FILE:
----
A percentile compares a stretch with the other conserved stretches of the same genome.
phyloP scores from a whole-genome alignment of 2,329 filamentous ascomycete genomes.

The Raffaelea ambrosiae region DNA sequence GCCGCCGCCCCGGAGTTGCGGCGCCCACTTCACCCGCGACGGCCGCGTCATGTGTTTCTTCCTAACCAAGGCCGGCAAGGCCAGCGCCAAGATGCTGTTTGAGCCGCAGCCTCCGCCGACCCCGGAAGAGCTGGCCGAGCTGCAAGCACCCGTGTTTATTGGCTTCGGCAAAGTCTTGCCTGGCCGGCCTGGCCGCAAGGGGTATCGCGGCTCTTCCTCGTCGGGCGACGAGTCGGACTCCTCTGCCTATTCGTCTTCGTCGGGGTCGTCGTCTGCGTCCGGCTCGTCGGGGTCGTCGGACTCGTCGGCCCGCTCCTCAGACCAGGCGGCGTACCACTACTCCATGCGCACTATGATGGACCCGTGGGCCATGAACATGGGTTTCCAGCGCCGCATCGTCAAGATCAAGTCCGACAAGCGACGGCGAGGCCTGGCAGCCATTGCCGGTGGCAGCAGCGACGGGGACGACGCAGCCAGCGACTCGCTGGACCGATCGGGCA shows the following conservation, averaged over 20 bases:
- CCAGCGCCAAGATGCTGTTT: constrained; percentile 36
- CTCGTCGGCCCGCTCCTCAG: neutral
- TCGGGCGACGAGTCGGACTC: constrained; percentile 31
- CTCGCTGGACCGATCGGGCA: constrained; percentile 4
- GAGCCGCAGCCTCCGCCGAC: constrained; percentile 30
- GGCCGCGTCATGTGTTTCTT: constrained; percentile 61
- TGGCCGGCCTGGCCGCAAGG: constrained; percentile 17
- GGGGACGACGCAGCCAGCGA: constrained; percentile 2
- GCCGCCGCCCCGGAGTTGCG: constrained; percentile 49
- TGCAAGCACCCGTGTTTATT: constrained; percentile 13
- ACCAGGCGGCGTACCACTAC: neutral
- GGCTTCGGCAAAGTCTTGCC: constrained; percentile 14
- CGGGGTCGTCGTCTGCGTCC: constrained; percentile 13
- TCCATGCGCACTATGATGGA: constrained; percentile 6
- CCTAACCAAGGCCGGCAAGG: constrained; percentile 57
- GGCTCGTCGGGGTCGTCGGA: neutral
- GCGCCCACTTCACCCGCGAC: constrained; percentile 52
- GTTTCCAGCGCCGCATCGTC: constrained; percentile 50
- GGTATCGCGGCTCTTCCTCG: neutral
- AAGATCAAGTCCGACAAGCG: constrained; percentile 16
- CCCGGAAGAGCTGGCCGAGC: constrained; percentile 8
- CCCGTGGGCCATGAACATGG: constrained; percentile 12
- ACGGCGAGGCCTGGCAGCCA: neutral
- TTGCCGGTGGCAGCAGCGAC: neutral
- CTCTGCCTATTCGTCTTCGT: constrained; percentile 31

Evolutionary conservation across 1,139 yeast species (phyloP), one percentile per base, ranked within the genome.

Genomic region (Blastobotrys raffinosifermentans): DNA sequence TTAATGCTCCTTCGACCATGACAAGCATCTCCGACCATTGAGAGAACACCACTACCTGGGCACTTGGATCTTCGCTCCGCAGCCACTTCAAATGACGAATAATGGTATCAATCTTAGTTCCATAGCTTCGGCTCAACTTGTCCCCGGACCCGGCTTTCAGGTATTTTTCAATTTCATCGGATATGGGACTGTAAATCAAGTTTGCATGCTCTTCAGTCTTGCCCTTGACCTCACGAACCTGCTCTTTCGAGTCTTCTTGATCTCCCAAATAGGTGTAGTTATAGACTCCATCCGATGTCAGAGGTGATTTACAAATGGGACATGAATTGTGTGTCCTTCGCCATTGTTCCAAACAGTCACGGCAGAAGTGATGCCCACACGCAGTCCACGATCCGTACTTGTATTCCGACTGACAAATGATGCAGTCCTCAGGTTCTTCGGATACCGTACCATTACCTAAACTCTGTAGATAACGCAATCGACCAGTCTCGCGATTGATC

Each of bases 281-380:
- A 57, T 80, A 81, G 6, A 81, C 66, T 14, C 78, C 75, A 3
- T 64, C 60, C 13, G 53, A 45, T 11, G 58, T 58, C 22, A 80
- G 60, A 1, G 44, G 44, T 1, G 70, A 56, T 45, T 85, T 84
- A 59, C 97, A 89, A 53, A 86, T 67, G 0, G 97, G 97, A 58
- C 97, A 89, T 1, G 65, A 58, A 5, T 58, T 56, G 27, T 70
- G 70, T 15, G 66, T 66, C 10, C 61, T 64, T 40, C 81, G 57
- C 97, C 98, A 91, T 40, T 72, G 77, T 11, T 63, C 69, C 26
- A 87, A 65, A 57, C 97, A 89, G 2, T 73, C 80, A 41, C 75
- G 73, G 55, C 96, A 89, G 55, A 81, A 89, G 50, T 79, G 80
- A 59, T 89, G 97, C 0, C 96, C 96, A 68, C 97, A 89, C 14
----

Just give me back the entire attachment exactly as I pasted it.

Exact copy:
A percentile compares a stretch with the other conserved stretches of the same genome.
phyloP scores from a whole-genome alignment of 2,329 filamentous ascomycete genomes.

The Raffaelea ambrosiae region DNA sequence GCCGCCGCCCCGGAGTTGCGGCGCCCACTTCACCCGCGACGGCCGCGTCATGTGTTTCTTCCTAACCAAGGCCGGCAAGGCCAGCGCCAAGATGCTGTTTGAGCCGCAGCCTCCGCCGACCCCGGAAGAGCTGGCCGAGCTGCAAGCACCCGTGTTTATTGGCTTCGGCAAAGTCTTGCCTGGCCGGCCTGGCCGCAAGGGGTATCGCGGCTCTTCCTCGTCGGGCGACGAGTCGGACTCCTCTGCCTATTCGTCTTCGTCGGGGTCGTCGTCTGCGTCCGGCTCGTCGGGGTCGTCGGACTCGTCGGCCCGCTCCTCAGACCAGGCGGCGTACCACTACTCCATGCGCACTATGATGGACCCGTGGGCCATGAACATGGGTTTCCAGCGCCGCATCGTCAAGATCAAGTCCGACAAGCGACGGCGAGGCCTGGCAGCCATTGCCGGTGGCAGCAGCGACGGGGACGACGCAGCCAGCGACTCGCTGGACCGATCGGGCA shows the following conservation, averaged over 20 bases:
- CCAGCGCCAAGATGCTGTTT: constrained; percentile 36
- CTCGTCGGCCCGCTCCTCAG: neutral
- TCGGGCGACGAGTCGGACTC: constrained; percentile 31
- CTCGCTGGACCGATCGGGCA: constrained; percentile 4
- GAGCCGCAGCCTCCGCCGAC: constrained; percentile 30
- GGCCGCGTCATGTGTTTCTT: constrained; percentile 61
- TGGCCGGCCTGGCCGCAAGG: constrained; percentile 17
- GGGGACGACGCAGCCAGCGA: constrained; percentile 2
- GCCGCCGCCCCGGAGTTGCG: constrained; percentile 49
- TGCAAGCACCCGTGTTTATT: constrained; percentile 13
- ACCAGGCGGCGTACCACTAC: neutral
- GGCTTCGGCAAAGTCTTGCC: constrained; percentile 14
- CGGGGTCGTCGTCTGCGTCC: constrained; percentile 13
- TCCATGCGCACTATGATGGA: constrained; percentile 6
- CCTAACCAAGGCCGGCAAGG: constrained; percentile 57
- GGCTCGTCGGGGTCGTCGGA: neutral
- GCGCCCACTTCACCCGCGAC: constrained; percentile 52
- GTTTCCAGCGCCGCATCGTC: constrained; percentile 50
- GGTATCGCGGCTCTTCCTCG: neutral
- AAGATCAAGTCCGACAAGCG: constrained; percentile 16
- CCCGGAAGAGCTGGCCGAGC: constrained; percentile 8
- CCCGTGGGCCATGAACATGG: constrained; percentile 12
- ACGGCGAGGCCTGGCAGCCA: neutral
- TTGCCGGTGGCAGCAGCGAC: neutral
- CTCTGCCTATTCGTCTTCGT: constrained; percentile 31

Evolutionary conservation across 1,139 yeast species (phyloP), one percentile per base, ranked within the genome.

Genomic region (Blastobotrys raffinosifermentans): DNA sequence TTAATGCTCCTTCGACCATGACAAGCATCTCCGACCATTGAGAGAACACCACTACCTGGGCACTTGGATCTTCGCTCCGCAGCCACTTCAAATGACGAATAATGGTATCAATCTTAGTTCCATAGCTTCGGCTCAACTTGTCCCCGGACCCGGCTTTCAGGTATTTTTCAATTTCATCGGATATGGGACTGTAAATCAAGTTTGCATGCTCTTCAGTCTTGCCCTTGACCTCACGAACCTGCTCTTTCGAGTCTTCTTGATCTCCCAAATAGGTGTAGTTATAGACTCCATCCGATGTCAGAGGTGATTTACAAATGGGACATGAATTGTGTGTCCTTCGCCATTGTTCCAAACAGTCACGGCAGAAGTGATGCCCACACGCAGTCCACGATCCGTACTTGTATTCCGACTGACAAATGATGCAGTCCTCAGGTTCTTCGGATACCGTACCATTACCTAAACTCTGTAGATAACGCAATCGACCAGTCTCGCGATTGATC

Each of bases 281-380:
- A 57, T 80, A 81, G 6, A 81, C 66, T 14, C 78, C 75, A 3
- T 64, C 60, C 13, G 53, A 45, T 11, G 58, T 58, C 22, A 80
- G 60, A 1, G 44, G 44, T 1, G 70, A 56, T 45, T 85, T 84
- A 59, C 97, A 89, A 53, A 86, T 67, G 0, G 97, G 97, A 58
- C 97, A 89, T 1, G 65, A 58, A 5, T 58, T 56, G 27, T 70
- G 70, T 15, G 66, T 66, C 10, C 61, T 64, T 40, C 81, G 57
- C 97, C 98, A 91, T 40, T 72, G 77, T 11, T 63, C 69, C 26
- A 87, A 65, A 57, C 97, A 89, G 2, T 73, C 80, A 41, C 75
- G 73, G 55, C 96, A 89, G 55, A 81, A 89, G 50, T 79, G 80
- A 59, T 89, G 97, C 0, C 96, C 96, A 68, C 97, A 89, C 14